On Howard Zinn

Cyrus Bina, Distinguished Research Professor
University of Minnesota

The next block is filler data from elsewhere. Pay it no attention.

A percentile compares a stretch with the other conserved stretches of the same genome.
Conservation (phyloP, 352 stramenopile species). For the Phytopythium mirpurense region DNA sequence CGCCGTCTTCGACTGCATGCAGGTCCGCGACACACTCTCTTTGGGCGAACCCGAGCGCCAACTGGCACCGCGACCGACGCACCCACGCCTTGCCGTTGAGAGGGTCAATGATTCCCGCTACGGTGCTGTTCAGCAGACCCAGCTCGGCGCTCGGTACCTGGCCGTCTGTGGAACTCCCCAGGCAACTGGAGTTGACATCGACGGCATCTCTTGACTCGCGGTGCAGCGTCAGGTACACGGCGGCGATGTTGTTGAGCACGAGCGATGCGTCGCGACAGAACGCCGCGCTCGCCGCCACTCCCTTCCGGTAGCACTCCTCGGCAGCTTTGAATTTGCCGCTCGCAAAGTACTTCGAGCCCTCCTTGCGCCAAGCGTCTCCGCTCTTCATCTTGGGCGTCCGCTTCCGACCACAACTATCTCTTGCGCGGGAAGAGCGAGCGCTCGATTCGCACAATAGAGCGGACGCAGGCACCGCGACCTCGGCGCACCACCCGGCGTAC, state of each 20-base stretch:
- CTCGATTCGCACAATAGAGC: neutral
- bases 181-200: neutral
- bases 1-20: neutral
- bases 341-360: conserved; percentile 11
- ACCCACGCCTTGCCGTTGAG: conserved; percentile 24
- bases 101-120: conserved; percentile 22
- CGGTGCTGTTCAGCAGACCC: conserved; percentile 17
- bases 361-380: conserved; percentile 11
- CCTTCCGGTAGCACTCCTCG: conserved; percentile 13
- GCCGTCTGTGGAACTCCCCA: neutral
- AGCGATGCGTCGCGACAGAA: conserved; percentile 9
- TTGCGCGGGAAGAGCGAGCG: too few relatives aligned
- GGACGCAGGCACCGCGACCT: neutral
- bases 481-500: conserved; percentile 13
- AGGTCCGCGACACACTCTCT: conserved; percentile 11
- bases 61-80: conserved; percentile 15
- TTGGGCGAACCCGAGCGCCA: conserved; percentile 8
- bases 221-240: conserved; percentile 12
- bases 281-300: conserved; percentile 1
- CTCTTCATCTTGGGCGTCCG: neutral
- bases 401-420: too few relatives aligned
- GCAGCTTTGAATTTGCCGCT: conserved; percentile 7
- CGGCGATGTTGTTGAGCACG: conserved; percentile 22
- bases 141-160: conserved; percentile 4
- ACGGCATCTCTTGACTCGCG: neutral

We have lost a towering figure of remarkable quality during the age of intellectual decline and moral timidity in Americana. This is the time of destructive creation in (and by) Wall Street, which has now been piggybacked on Joseph Schumpeter’s “creative destruction,” an apt description of bread-and-butter and winner-take-all modus operandi of business throughout America and elsewhere. This is an era that our government has invaded the two major Muslim countries based upon a little more than out-of thin-air reasoning, and decidedly created a two-front war that has not only dilapidated us to the core morally but, if history is of any consolation, will haunt us not unlike the ghost of Hamlet’s father all the way to the end of the twenty-first century. We have entered into the era of transnationalization of capital and capitalism, which is synonymous with the end of the Pax Americana and American hegemony and which had sunk us since the 1980s in the ocean of hegemony-smashing globalization; yet our sanguine government acts like a newly minted hegemon of the yesteryears, and then when hardly any nation (particularly those which were the subject of past US coups) does give a hoot, it mindlessly plan to dominate, even invade, it by extra-judicial and colonial means. The excruciating lessons of Vietnam War, civil rights, Watergate, labor strife, rampant racism and racial segregation, immigration and immigrant bashing, racial and political profiling, blanket surveillance of citizenry, government secrecy, not to mention, tempering with tenure and academic rights appear to have lost on those who sit at positions of power in this country. It is in midst of these unlearned lessons and unheeded mistakes that Howard Zinn’s loss is felt so glaringly today. Howard Zinn wore a couple of dozen hats in dealing with all these crucial matters in his long life and colorful career, which placed him among a handful of most daring and effective public intellectuals in the twentieth century. He was a renaissance man, in his thought and in his deeds. He will be remembered as an illuminating towering candle in the altar of humanity that burnt fully to the very last droplet, before it faded away. The world is dimmer now and I miss him already.

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